Thursday, October 15, 2009

The Bored Gamer's Club

Connor, Joe Sharp and I had our first-ever meeting of the Bored Gamers Club on Columbus Day at Pulp Fiction in Lee's Summit. Although there were only three of us (we were expecting five) we still had a great time, and had the game room all to ourselves. We were going to play Arkham Horror, but were worried that we wouldn't have enough time for a full game. I brought Last Night on Earth, and I'm glad I did. We had a blast.

The game is very simple, and emphasizes cinematic zombie action. The Zombies move much more slowly than the Heroes, but they can move through walls and have virtually unlimited resources in the form of zombie cards they can use to screw over the heroes. The Heroes can move faster, are smarter, and have access to cards that allow them to use weapons like shotguns and gasoline. They don't have unlimited resources (cards), though, and they have to work together to defeat the zombies.

Game mechanics are easy; when fighting Zombies, Heroes roll 2d6 and Zombies roll 1d6. The highest individual die roll wins the combat - so Heroes have a better chance of getting a higher number. If the Hero wins the combat, he has fended off the Zombie, but it is not destroyed. If the Zombie wins the combat (they win ties), then the hero takes a wound. The Heroes can only kill Zombies by using certain weapons or by rolling not only higher than the Zombie, but also rolling doubles. So if a Zombie rolls one die and gets a 3, and the hero rolls two dice and gets a 1 and a 5, the player has fended off the zombie. If the player rolled a 5 and a 5, he would have killed the Zombie. Weapons increase the chance of a kill by adding more dice to the attack, or, in the case of guns, by using text like this: "Roll one die - on a 1, the revolver is out of ammo. On a 4, 5, or 6, the zombie is destroyed."

The game components are extremely well-done, featuring really creative and fun photographs of the characters in the game. The model who portrays "Jenny, the Farmer's Daughter" (pictured) does a lot of convention appearances now and is something of a geek pin-up girl. Unfortunately she did not show up in person at our game (and her character was eaten in the high school gym by zombies). But she represents the sort of small-town archetypes who are characters in the game: the Sheriff, the High-School Quarterback, the Drifter, etc.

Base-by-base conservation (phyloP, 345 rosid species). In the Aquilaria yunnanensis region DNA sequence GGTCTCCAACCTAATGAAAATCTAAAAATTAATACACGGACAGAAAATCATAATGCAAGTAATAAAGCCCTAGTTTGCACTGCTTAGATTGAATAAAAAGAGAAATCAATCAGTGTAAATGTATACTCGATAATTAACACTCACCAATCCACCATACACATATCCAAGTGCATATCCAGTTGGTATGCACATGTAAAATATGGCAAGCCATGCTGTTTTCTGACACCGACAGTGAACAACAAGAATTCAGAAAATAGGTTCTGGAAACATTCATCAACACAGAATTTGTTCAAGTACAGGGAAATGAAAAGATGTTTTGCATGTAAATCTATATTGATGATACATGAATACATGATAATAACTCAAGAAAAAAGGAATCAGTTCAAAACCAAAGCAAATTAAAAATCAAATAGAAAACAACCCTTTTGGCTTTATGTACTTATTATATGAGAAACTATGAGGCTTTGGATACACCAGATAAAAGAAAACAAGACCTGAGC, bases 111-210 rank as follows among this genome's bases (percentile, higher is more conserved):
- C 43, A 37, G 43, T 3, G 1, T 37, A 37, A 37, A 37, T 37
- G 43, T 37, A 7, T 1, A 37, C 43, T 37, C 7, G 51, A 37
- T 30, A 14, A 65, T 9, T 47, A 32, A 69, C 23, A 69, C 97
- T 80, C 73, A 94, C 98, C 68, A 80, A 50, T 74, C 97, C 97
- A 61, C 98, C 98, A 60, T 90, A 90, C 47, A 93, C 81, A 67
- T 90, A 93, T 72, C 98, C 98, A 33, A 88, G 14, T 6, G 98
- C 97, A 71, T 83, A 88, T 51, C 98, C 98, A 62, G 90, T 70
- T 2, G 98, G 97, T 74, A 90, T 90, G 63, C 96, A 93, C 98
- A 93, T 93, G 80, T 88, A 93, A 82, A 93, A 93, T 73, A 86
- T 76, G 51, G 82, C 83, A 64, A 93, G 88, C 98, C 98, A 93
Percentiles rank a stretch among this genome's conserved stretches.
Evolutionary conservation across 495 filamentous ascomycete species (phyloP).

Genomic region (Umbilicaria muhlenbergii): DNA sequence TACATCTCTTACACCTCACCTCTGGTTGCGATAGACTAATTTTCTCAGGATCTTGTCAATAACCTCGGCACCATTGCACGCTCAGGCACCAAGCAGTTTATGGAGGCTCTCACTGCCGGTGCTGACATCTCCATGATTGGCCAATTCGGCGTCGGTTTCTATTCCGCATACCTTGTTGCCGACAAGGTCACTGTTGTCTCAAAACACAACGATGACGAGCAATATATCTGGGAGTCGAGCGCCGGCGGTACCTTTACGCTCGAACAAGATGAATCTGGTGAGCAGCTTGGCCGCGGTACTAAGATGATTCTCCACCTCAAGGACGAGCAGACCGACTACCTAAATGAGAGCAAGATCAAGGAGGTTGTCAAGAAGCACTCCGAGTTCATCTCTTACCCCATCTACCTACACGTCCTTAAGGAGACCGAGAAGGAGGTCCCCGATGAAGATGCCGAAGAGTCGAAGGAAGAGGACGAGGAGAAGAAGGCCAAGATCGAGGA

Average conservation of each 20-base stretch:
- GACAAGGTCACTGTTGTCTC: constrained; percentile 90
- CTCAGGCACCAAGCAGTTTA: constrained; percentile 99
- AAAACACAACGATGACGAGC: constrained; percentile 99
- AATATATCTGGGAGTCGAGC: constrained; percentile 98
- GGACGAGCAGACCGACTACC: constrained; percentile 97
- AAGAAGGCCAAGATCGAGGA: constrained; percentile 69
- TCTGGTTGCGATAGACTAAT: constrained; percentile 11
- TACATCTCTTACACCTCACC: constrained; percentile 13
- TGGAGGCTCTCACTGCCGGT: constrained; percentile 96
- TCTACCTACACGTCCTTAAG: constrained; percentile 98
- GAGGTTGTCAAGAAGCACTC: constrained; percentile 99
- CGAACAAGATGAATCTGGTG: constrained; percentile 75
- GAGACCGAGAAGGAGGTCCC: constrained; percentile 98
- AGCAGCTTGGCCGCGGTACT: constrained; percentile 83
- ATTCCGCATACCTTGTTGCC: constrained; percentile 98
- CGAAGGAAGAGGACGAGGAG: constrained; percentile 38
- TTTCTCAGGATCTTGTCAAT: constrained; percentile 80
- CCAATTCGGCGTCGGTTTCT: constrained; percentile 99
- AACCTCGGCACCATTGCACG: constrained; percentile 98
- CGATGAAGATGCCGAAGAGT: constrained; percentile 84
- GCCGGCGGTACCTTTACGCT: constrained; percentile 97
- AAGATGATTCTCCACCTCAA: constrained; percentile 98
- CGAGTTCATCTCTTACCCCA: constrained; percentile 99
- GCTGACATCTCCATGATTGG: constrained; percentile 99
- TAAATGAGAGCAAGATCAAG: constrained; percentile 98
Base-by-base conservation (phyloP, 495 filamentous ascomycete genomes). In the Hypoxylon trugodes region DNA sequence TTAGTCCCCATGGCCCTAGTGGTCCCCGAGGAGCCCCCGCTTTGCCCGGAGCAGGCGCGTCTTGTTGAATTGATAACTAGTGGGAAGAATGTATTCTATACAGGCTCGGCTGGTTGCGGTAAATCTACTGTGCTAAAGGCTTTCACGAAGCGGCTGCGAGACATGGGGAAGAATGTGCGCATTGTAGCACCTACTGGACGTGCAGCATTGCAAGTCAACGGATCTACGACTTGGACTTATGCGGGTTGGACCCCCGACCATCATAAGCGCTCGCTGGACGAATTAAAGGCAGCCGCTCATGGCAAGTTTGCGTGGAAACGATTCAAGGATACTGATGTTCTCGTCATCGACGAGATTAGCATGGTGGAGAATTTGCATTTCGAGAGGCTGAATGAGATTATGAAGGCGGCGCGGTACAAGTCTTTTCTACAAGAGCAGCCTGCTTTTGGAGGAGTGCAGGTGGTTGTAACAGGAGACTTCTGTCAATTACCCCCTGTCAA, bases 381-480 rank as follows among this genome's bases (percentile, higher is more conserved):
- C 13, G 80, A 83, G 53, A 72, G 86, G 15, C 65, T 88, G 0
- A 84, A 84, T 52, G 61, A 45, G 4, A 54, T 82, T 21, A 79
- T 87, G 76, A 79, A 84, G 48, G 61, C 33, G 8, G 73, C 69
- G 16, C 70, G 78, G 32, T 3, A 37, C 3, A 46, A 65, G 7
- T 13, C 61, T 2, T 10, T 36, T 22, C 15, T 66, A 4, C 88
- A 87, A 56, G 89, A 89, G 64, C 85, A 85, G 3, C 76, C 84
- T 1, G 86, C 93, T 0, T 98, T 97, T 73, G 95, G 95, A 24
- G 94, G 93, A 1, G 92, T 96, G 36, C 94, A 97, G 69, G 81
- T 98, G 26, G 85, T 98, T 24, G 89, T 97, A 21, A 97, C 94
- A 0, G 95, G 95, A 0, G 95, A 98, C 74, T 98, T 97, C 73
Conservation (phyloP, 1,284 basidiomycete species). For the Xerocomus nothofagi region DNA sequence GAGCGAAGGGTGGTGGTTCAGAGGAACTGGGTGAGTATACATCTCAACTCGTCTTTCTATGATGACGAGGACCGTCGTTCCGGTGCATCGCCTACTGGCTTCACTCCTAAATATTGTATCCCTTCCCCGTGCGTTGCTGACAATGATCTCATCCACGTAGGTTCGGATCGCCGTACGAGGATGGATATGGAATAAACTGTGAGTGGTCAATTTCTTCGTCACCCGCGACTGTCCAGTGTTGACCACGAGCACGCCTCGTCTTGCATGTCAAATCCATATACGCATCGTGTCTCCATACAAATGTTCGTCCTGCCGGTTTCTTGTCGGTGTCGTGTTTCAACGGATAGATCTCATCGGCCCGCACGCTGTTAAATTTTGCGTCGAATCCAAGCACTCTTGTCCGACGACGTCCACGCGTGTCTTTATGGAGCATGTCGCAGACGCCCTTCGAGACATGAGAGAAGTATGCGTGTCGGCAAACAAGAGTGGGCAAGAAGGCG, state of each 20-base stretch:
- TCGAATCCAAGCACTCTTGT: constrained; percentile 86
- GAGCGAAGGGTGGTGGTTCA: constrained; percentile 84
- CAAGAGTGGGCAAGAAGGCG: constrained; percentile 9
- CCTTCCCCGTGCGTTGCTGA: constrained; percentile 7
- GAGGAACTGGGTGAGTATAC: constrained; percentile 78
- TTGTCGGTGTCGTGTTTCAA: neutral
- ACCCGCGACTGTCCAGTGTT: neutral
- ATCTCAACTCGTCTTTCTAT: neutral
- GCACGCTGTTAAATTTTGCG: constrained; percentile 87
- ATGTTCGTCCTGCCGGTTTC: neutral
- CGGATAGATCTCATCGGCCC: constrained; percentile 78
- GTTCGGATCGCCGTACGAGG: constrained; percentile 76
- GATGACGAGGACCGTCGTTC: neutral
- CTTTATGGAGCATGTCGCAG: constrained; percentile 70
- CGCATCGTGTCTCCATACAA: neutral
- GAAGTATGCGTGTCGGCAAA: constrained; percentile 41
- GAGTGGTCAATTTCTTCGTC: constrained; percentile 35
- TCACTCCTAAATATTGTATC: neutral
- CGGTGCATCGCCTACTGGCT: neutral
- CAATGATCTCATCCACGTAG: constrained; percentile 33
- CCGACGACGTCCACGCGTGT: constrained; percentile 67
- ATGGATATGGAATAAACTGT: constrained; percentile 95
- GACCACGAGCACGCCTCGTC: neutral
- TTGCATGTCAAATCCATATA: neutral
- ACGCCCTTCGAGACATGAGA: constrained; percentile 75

The Hero and Zombie cards are where all the action is; Zombies can play cards on the heroes to hinder them (things like shutting off the lights in buildings and whatnot) and Heroes can "search" a building in lieu of moving, drawing a Hero card and hoping it's something good...

My favorite Zombie card has the same name as the game: "Last Night on Earth." If two Heroes are in the same space, you can play that card on them and they lose a turn while they make out (because, you know, it's the last night on earth). I played this on the priest and Jenny while they were in the church, and I had quite a giggle. While the card specifies that it be played on a male and female pair of characters, we have house-ruled that you can play it on any two characters (which resulted in the priest also making out with Johnny, the High School Quarterback).

There are many scenarios to play - in "Die Zombies Die," the Heroes just have to kill 15 Zombies by dawn (about 15 turns). In "Escape in the Truck" the Heroes have to search until they find the keys and gasoline, then make their way back to the truck and escape. In "Defend the Manor House" the Heroes all start in the house and their only goal is to keep the zombies out. There are lots of others.

The best thing about it the game is that it's just funny. Flat-out funny. I haven't laughed like that since I discovered Munchkin: it's a great party game!

Anyway, Last Night on Earth is great fun, and unlike most of the board games I own, it is easy to learn and set up. It plays in about an hour. It's not a new game, so it already has several expansions. I guess it sold well enough to justify those, and it doesn't surprise me: in the words of my son, "I could play this game every day."

The Bored Gamer's Club will meet again at Pulp Fiction in Lee's Summit from 5:30 to 8:00 p.m., Monday, October 26. We hope to see more people there this time!

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